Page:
Social media use exploded during the coronavirus pandemic – has this had a lasting impact on politics in the UK?
Before the coronavirus pandemic, there was an epidemic of anxiety about social media’s supposedly destructive effect on political debate.
Vicious Twitter spats, pile-ons, misinformation and “filter bubbles” – where people shut out any news sources they are likely to disagree with – were seen as threats to civilised discourse.
What do those at the sharp end think?
Iain Dale, a Conservative author and broadcaster, was a pioneering political blogger who did as much as anyone to get Westminster online, but he has long been concerned about the tone of debate on social media.
At time of writing, the LBC Radio presenter has 243,600 followers on Twitter, but he says: “If I wasn’t doing the job that I do, I think I would come off it”.
“There’s no attempt to even understand that somebody else has another point of view” online, he says, “it’s just got worse and worse with every passing year”.
Up to the 1990s, he says, the only way the average person could express their views was through letters to the local paper, but then “blogs came along, they were free to use, easy to set up… if you give good people the opportunity to have their say, you also give evil people the opportunity to have their say”.
Mr Dale started his own blog in 2003, which quickly became a must-read for the political classes before he switched his attention to his nightly phone-in show.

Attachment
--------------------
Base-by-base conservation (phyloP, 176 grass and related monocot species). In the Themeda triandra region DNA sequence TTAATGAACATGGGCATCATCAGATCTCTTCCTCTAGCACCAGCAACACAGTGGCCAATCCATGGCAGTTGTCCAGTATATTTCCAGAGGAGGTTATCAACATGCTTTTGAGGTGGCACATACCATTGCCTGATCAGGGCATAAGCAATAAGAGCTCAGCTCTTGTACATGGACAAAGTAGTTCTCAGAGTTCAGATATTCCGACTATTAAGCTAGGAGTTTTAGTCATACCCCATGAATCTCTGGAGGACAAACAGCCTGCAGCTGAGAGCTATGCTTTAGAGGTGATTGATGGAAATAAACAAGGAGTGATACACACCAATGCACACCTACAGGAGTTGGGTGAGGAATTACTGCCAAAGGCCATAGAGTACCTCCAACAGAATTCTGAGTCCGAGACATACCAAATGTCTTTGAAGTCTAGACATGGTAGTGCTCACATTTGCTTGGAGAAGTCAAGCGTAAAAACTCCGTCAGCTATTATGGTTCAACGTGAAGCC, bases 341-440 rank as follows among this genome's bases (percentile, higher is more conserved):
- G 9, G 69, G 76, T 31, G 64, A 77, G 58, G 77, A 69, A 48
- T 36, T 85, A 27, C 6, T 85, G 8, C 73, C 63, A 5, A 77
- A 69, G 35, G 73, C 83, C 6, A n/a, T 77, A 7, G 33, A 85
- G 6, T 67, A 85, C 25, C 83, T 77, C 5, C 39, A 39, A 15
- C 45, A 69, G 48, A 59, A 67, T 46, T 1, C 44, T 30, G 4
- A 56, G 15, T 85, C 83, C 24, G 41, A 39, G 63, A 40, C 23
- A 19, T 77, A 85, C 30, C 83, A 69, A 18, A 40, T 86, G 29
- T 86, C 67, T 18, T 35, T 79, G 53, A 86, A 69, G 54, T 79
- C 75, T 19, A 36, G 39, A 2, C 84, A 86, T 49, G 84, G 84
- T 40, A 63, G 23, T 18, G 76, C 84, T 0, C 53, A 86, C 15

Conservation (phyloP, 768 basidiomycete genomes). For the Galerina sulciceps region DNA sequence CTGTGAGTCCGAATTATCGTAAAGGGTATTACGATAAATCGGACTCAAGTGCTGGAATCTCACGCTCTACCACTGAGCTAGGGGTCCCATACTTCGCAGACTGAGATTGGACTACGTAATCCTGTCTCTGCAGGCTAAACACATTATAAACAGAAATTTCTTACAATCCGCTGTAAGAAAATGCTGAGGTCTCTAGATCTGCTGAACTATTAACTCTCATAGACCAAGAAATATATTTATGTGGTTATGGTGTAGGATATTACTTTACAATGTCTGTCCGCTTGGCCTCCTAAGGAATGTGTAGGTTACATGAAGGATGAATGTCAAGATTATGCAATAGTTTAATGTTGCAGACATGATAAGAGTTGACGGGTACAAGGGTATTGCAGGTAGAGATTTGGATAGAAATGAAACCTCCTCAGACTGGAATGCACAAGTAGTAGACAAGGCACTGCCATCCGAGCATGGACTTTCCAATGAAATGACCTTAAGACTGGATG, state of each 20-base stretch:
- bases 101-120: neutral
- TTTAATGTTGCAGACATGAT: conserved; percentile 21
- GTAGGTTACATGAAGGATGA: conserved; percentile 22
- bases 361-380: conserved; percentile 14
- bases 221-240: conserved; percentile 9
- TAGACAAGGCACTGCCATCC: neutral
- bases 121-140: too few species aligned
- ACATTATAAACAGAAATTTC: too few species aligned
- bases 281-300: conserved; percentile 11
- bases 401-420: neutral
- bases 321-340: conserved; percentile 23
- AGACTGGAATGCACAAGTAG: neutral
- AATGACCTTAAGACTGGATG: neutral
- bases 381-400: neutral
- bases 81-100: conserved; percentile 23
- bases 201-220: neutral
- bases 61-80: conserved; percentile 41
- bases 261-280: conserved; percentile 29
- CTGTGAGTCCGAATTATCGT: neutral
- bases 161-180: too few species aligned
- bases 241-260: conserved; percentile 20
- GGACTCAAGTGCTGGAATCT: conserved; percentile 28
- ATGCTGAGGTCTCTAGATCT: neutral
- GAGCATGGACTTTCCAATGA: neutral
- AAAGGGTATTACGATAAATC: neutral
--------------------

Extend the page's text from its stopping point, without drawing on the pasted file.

Before the pandemic, he says, “you had Brexit and before that there were plenty of other things that got people going. I’m not actually sure that the pandemic was actually worse than Brexit. Points in Brexit, whatever side you were on, it was impossible to have reasoned debate”.
“If I never have to do another Covid or Brexit phone-in again, I should be very happy, I actively now go looking for things that are in the news that are not necessarily political”.
Ayesha Hazarika is a broadcaster on Times Radio and a former Labour Party adviser. At time of writing, she has 93,800 followers on Twitter. She thinks the pandemic “probably exacerbated” abusive online discourse, although “it was like a massive cesspit before”.
During the pandemic “we were all completely glued to our phones, we were lonely, and I think social media provided a sense of kinship and tribe for people”.
“I think my engagement with online politics definitely became more pronounced during the pandemic,” she says, citing Dominic Cummings’ infamous visit to Barnard Castle as a moment when politics “collided” with social media.
“People who were probably just genuinely angry about something, but would have gone on with their every day lives, were now really angry but had four hours a day to just vent”.
She also criticises “performative tweeting, performative piling on and performative outrage”.
“People always hunt in a pack on social media” to find something that is a topic of the day and feel as though they have to “rush in and join in and give that person a kicking, that was something I definitely noticed as a trend”.